For the Philadelphia Saturday Courier
Another Veteran Gone
Died, at the residence of his son, Col. Jonas Aleshire, in Page Co. Va., on the 18th, Mr. John Conrad, aged 91 years, 2 months, and 22 days.
Mr. Aleshire was of German descent. His immediate ancestors immigrated from Germany in the year 1749 and settled on the Monongahela near Fort Redstone, now Browsville, in Pennsylvania. This being the extreme frontier settlement at he time, they soon found it necessary in consequence of their unprotected situation and the frequent depredation of the hostile Indians, to retire farther into the interior. Accordingly, they sunk a pit, into which they put all their implements of husbandry and other articles inconvenient to remove in this hasty retreat, and converting it into a lettuce bed to divert the attention of the Indians, they retired to Cedar Creek, in Fredrick, now Shenandoah County. Here on the 24th day of December, 1755, the subject of this notice was born. The settlements were being still annoyed by the Indians. They erected forts or block houses to which they retired for safety on any demonstration of hostiles. In the spring of 1756, when but a few months old, a party of hostile Indians made their appearance in the settlement and murdered several members of a family named Painter, a neighbor of the Aleshire's family made a precipitate retreat, but un their haste, entirely neglected the infant who was sleeping in his cradle, until they had nearly reached the fort. His sister returned determined to peril her life for his safety, and cautiously approaching the house, entered through the window, succeeded in getting her infant brother in her arms and bore him in triumph to the fort. She had scarcely left the house, ere the demoniac sound of the savage war-whoop rent the air and told how narrow was the escape from their blood thirsting vengeance.
At the commencement of the war of the Revolution, he was mustered into the service, and underwent many hardships in the struggle for freedom. He was one of Washington's forlorn hope, that crossed the Delaware amid the floating ice on Christmas night, 1776, and attacked and routed the Hessians under Rahl at Trenton.
After this engagement his term expired and a dissolution of the old army occurred, Though much worn down with hardships incident to a severe winter campaign, yet he beheld with a patriot's heart and the critical situation of his country; and with a lofty zeal characteristic of gallant spirits that periled their all in its behalf, he again entered that service and in a few days participated in the bloody conflict at Princeton. He continued in the army during three tours and was in several of the hardest contested battles. For a time, he retired from the field, but was not inactive in furthering the common cause. His frequent sallies against the Tories caused them much discomfiture and his name among them struck terror in their ranks.
In the last campaign, when liberty and slavery seemed suspended in the balance, and so nicely equipped that even the most sanguine contemplated these with trepidation--with a shout of defiance to the British Lion, he shouldered his knapsack and musket with a firm resolve in the preponderance of freedom. Noble was his resolve! And how noble verified! In the closing scene, near to the side of the father of his country, he stood before Yorktown. The thunder of the British cannon was no terror to him. It was familiar to his ears. His country's freedom was at issue and the common sentiment was diffused through the ranks of his compatriots in arms. The struggle was short but decisive, and with eyes swimming in the tears of joy, he beheld his country's flag wave in triumph over the ramparts of the enemy.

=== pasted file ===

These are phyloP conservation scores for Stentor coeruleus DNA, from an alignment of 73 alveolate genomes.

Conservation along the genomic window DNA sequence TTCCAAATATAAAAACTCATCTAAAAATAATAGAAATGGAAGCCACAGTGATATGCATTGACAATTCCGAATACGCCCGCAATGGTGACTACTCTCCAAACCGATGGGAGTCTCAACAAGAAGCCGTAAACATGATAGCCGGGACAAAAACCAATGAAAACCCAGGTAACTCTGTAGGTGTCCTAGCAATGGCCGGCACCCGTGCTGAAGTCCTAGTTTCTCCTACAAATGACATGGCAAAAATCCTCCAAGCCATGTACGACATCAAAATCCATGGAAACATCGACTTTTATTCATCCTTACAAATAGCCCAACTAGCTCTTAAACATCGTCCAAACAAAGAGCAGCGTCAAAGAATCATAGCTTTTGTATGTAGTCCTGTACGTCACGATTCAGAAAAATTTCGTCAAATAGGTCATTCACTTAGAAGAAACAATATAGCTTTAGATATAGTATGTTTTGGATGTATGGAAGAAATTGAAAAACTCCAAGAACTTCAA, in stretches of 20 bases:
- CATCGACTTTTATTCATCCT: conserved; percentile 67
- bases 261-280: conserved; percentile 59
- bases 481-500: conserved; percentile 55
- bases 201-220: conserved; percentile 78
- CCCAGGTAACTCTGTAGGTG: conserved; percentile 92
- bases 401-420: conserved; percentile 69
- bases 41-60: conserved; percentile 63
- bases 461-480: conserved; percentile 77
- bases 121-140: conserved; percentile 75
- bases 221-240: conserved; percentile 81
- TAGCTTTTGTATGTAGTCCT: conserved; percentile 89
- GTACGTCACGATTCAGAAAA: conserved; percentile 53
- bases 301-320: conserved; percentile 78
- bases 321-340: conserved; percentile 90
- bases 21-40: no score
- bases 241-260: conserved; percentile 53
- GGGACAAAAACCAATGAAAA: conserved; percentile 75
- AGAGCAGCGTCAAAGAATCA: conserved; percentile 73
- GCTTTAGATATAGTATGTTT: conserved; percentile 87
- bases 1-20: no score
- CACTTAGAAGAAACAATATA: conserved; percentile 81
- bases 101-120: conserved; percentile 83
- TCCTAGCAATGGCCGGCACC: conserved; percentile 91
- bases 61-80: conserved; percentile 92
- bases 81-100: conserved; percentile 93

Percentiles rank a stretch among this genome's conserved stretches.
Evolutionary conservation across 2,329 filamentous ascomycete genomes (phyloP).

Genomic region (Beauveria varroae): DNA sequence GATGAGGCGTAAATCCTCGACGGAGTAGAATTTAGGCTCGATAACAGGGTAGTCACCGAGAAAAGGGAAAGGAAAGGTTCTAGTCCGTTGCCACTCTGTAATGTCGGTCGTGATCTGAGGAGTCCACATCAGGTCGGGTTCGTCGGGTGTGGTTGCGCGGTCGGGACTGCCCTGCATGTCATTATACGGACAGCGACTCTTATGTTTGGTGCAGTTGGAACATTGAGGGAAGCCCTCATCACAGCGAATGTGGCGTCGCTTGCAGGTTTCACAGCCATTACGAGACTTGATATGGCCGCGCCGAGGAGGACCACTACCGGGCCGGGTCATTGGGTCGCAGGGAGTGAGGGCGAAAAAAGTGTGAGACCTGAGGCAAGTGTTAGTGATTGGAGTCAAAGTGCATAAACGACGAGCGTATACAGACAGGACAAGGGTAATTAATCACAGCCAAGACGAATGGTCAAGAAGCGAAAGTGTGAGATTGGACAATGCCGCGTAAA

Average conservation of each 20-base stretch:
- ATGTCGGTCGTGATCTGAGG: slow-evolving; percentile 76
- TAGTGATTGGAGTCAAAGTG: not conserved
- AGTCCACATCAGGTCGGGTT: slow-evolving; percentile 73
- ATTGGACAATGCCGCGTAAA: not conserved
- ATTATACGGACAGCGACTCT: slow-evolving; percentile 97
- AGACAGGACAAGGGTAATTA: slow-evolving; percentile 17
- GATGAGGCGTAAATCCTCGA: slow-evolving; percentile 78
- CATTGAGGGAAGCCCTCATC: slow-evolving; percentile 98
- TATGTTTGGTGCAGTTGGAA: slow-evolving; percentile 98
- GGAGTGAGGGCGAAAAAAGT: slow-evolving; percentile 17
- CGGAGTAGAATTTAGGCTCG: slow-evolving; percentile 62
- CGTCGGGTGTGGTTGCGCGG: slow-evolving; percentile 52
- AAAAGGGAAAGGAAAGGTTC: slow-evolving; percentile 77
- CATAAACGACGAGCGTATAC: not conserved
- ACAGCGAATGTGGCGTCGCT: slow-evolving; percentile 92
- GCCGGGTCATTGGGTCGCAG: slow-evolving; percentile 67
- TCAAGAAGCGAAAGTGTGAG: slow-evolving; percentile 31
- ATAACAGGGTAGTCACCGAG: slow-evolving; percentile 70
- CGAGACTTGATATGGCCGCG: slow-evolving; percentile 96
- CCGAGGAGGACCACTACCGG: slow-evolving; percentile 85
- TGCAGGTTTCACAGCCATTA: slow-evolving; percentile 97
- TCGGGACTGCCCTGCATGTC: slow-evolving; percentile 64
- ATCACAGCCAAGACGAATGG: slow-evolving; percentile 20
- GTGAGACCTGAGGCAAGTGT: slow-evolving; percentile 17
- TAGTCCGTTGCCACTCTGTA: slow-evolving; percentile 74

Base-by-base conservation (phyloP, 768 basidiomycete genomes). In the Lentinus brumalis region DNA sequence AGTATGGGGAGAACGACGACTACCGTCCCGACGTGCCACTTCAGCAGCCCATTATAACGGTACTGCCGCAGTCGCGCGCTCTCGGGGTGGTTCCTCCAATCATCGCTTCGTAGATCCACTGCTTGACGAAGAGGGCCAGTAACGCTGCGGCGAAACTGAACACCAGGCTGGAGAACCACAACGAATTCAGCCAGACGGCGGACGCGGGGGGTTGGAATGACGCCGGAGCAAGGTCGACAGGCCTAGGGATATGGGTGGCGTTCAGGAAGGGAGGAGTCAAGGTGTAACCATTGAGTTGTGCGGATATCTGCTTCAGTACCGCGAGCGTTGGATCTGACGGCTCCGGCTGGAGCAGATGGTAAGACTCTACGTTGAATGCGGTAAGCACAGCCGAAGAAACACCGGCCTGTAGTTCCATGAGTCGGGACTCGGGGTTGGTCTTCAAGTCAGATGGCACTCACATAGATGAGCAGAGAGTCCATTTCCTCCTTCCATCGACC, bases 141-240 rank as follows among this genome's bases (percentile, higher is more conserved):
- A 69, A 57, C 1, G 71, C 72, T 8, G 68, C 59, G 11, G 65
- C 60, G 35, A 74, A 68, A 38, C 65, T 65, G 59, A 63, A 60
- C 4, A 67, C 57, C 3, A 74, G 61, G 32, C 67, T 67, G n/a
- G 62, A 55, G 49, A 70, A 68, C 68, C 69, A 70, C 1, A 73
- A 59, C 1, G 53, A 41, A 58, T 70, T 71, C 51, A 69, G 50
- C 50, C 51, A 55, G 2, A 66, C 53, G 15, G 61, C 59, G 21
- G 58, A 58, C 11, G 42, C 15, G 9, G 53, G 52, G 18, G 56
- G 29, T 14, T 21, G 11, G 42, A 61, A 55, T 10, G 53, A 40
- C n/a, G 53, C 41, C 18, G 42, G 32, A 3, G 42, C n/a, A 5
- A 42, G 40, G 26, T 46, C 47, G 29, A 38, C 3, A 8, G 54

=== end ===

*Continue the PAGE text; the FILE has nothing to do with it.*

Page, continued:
At the close of the war, he married and settled in Shenandoah, now Page County. Here there might be many interesting incidents mentioned in the eventful life of Mr. Aleshire, did not the limits of a note of this character forbid it; but I will mention the following, as one somewhat similar is recorded in the life of General Putnam;--
"During the winter of 1805-6, the wolves were very numerous in the neighboring mountains and committed great depredations on the sheepfold. The farmers formed hunting parties and ranged the mountains to destroy them or drive them out. Mr. Aleshire and one of his neighbors Mr. Charles Keyser, discovered two wolves at a place called Burner's Gap. Aleshire fired and killed one. Then seizing Mr. Keyser's gun, fired, but missing his aim, the other escaped into its den. The balance of the party soon assembled, and having exhausted every effort in vain to drive it from its retreat, or to induce the hounds to enter, Mr. Aleshire with torch in hand, descended into the den. Finding the wolf with its head snugly ensconced behind a rock, he laid down his torch, grasped it firmly with both hands by the back of the neck and brought it out alive."
Mr. Aleshire was a pious and respected member of the Baptist Church for sixty years, and the last surviving soldier of the Revolution in Page County. He had voted at every presidential election from that of Washington to that of Polk.
The natural decay of age brought his eventful career to a close, and he died without pang or murmur, with brightest hopes of a happy immortality. Truly the grand Reveille is beating on high!